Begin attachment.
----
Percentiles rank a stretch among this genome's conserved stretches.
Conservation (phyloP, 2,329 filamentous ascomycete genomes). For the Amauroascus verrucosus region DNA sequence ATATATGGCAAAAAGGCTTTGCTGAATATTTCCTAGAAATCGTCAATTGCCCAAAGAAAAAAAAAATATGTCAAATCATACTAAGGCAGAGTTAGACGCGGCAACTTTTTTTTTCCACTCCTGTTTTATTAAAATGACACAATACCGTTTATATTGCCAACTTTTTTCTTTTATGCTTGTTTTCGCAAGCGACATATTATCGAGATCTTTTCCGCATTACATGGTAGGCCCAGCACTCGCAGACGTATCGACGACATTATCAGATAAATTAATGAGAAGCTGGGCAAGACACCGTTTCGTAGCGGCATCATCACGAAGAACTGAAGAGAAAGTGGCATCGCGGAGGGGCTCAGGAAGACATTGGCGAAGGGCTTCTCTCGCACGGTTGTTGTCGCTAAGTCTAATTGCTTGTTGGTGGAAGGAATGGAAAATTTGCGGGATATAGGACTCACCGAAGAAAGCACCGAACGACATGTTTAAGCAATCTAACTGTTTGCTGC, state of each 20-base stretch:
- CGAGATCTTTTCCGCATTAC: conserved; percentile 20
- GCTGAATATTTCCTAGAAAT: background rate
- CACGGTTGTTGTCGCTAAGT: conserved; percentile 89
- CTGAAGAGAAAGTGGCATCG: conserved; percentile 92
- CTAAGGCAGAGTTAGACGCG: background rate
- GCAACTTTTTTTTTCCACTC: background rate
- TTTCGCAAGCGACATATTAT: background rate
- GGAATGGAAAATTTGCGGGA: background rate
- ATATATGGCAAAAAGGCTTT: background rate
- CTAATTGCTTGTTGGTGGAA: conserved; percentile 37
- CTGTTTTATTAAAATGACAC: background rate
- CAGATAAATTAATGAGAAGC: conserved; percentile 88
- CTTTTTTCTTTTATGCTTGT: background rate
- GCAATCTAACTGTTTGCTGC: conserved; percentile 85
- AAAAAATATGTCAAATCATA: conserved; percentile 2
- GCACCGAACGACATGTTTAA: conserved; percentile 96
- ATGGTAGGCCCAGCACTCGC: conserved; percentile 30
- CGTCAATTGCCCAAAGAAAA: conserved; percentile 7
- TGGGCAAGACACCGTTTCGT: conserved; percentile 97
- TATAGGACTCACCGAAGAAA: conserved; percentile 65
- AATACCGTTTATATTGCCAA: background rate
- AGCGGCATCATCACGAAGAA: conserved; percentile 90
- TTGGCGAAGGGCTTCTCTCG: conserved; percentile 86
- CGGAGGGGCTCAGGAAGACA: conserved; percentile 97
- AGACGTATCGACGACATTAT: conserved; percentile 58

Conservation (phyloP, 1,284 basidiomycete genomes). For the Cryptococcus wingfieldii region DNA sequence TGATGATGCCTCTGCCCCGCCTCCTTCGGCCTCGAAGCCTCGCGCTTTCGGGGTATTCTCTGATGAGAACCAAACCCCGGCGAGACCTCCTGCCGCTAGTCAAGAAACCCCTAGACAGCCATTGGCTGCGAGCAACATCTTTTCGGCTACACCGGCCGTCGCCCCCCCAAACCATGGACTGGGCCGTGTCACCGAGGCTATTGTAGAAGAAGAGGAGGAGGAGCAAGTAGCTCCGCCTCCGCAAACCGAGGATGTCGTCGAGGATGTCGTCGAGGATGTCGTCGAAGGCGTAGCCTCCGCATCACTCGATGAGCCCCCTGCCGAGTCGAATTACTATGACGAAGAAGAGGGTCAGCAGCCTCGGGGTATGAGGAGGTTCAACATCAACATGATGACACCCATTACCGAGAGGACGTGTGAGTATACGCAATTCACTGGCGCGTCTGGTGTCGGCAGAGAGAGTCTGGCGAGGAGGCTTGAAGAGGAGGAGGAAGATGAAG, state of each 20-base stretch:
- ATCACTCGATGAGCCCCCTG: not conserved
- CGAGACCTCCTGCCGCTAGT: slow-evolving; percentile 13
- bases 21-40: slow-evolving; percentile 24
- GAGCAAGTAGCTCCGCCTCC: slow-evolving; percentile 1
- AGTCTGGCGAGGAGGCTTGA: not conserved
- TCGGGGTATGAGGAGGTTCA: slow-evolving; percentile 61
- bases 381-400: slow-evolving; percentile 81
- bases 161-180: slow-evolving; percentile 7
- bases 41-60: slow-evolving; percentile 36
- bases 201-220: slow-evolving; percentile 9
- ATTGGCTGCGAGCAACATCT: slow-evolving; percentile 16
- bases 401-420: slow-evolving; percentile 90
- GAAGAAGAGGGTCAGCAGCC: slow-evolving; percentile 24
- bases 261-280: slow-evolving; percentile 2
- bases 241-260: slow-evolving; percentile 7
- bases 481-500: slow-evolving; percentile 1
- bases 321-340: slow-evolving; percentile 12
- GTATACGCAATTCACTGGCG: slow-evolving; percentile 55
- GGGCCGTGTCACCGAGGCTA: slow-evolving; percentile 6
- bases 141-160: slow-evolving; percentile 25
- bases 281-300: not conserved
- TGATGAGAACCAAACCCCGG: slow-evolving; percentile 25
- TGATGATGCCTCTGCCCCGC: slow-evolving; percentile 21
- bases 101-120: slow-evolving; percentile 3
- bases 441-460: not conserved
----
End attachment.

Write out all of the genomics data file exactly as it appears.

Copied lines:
Percentiles rank a stretch among this genome's conserved stretches.
Conservation (phyloP, 2,329 filamentous ascomycete genomes). For the Amauroascus verrucosus region DNA sequence ATATATGGCAAAAAGGCTTTGCTGAATATTTCCTAGAAATCGTCAATTGCCCAAAGAAAAAAAAAATATGTCAAATCATACTAAGGCAGAGTTAGACGCGGCAACTTTTTTTTTCCACTCCTGTTTTATTAAAATGACACAATACCGTTTATATTGCCAACTTTTTTCTTTTATGCTTGTTTTCGCAAGCGACATATTATCGAGATCTTTTCCGCATTACATGGTAGGCCCAGCACTCGCAGACGTATCGACGACATTATCAGATAAATTAATGAGAAGCTGGGCAAGACACCGTTTCGTAGCGGCATCATCACGAAGAACTGAAGAGAAAGTGGCATCGCGGAGGGGCTCAGGAAGACATTGGCGAAGGGCTTCTCTCGCACGGTTGTTGTCGCTAAGTCTAATTGCTTGTTGGTGGAAGGAATGGAAAATTTGCGGGATATAGGACTCACCGAAGAAAGCACCGAACGACATGTTTAAGCAATCTAACTGTTTGCTGC, state of each 20-base stretch:
- CGAGATCTTTTCCGCATTAC: conserved; percentile 20
- GCTGAATATTTCCTAGAAAT: background rate
- CACGGTTGTTGTCGCTAAGT: conserved; percentile 89
- CTGAAGAGAAAGTGGCATCG: conserved; percentile 92
- CTAAGGCAGAGTTAGACGCG: background rate
- GCAACTTTTTTTTTCCACTC: background rate
- TTTCGCAAGCGACATATTAT: background rate
- GGAATGGAAAATTTGCGGGA: background rate
- ATATATGGCAAAAAGGCTTT: background rate
- CTAATTGCTTGTTGGTGGAA: conserved; percentile 37
- CTGTTTTATTAAAATGACAC: background rate
- CAGATAAATTAATGAGAAGC: conserved; percentile 88
- CTTTTTTCTTTTATGCTTGT: background rate
- GCAATCTAACTGTTTGCTGC: conserved; percentile 85
- AAAAAATATGTCAAATCATA: conserved; percentile 2
- GCACCGAACGACATGTTTAA: conserved; percentile 96
- ATGGTAGGCCCAGCACTCGC: conserved; percentile 30
- CGTCAATTGCCCAAAGAAAA: conserved; percentile 7
- TGGGCAAGACACCGTTTCGT: conserved; percentile 97
- TATAGGACTCACCGAAGAAA: conserved; percentile 65
- AATACCGTTTATATTGCCAA: background rate
- AGCGGCATCATCACGAAGAA: conserved; percentile 90
- TTGGCGAAGGGCTTCTCTCG: conserved; percentile 86
- CGGAGGGGCTCAGGAAGACA: conserved; percentile 97
- AGACGTATCGACGACATTAT: conserved; percentile 58

Conservation (phyloP, 1,284 basidiomycete genomes). For the Cryptococcus wingfieldii region DNA sequence TGATGATGCCTCTGCCCCGCCTCCTTCGGCCTCGAAGCCTCGCGCTTTCGGGGTATTCTCTGATGAGAACCAAACCCCGGCGAGACCTCCTGCCGCTAGTCAAGAAACCCCTAGACAGCCATTGGCTGCGAGCAACATCTTTTCGGCTACACCGGCCGTCGCCCCCCCAAACCATGGACTGGGCCGTGTCACCGAGGCTATTGTAGAAGAAGAGGAGGAGGAGCAAGTAGCTCCGCCTCCGCAAACCGAGGATGTCGTCGAGGATGTCGTCGAGGATGTCGTCGAAGGCGTAGCCTCCGCATCACTCGATGAGCCCCCTGCCGAGTCGAATTACTATGACGAAGAAGAGGGTCAGCAGCCTCGGGGTATGAGGAGGTTCAACATCAACATGATGACACCCATTACCGAGAGGACGTGTGAGTATACGCAATTCACTGGCGCGTCTGGTGTCGGCAGAGAGAGTCTGGCGAGGAGGCTTGAAGAGGAGGAGGAAGATGAAG, state of each 20-base stretch:
- ATCACTCGATGAGCCCCCTG: not conserved
- CGAGACCTCCTGCCGCTAGT: slow-evolving; percentile 13
- bases 21-40: slow-evolving; percentile 24
- GAGCAAGTAGCTCCGCCTCC: slow-evolving; percentile 1
- AGTCTGGCGAGGAGGCTTGA: not conserved
- TCGGGGTATGAGGAGGTTCA: slow-evolving; percentile 61
- bases 381-400: slow-evolving; percentile 81
- bases 161-180: slow-evolving; percentile 7
- bases 41-60: slow-evolving; percentile 36
- bases 201-220: slow-evolving; percentile 9
- ATTGGCTGCGAGCAACATCT: slow-evolving; percentile 16
- bases 401-420: slow-evolving; percentile 90
- GAAGAAGAGGGTCAGCAGCC: slow-evolving; percentile 24
- bases 261-280: slow-evolving; percentile 2
- bases 241-260: slow-evolving; percentile 7
- bases 481-500: slow-evolving; percentile 1
- bases 321-340: slow-evolving; percentile 12
- GTATACGCAATTCACTGGCG: slow-evolving; percentile 55
- GGGCCGTGTCACCGAGGCTA: slow-evolving; percentile 6
- bases 141-160: slow-evolving; percentile 25
- bases 281-300: not conserved
- TGATGAGAACCAAACCCCGG: slow-evolving; percentile 25
- TGATGATGCCTCTGCCCCGC: slow-evolving; percentile 21
- bases 101-120: slow-evolving; percentile 3
- bases 441-460: not conserved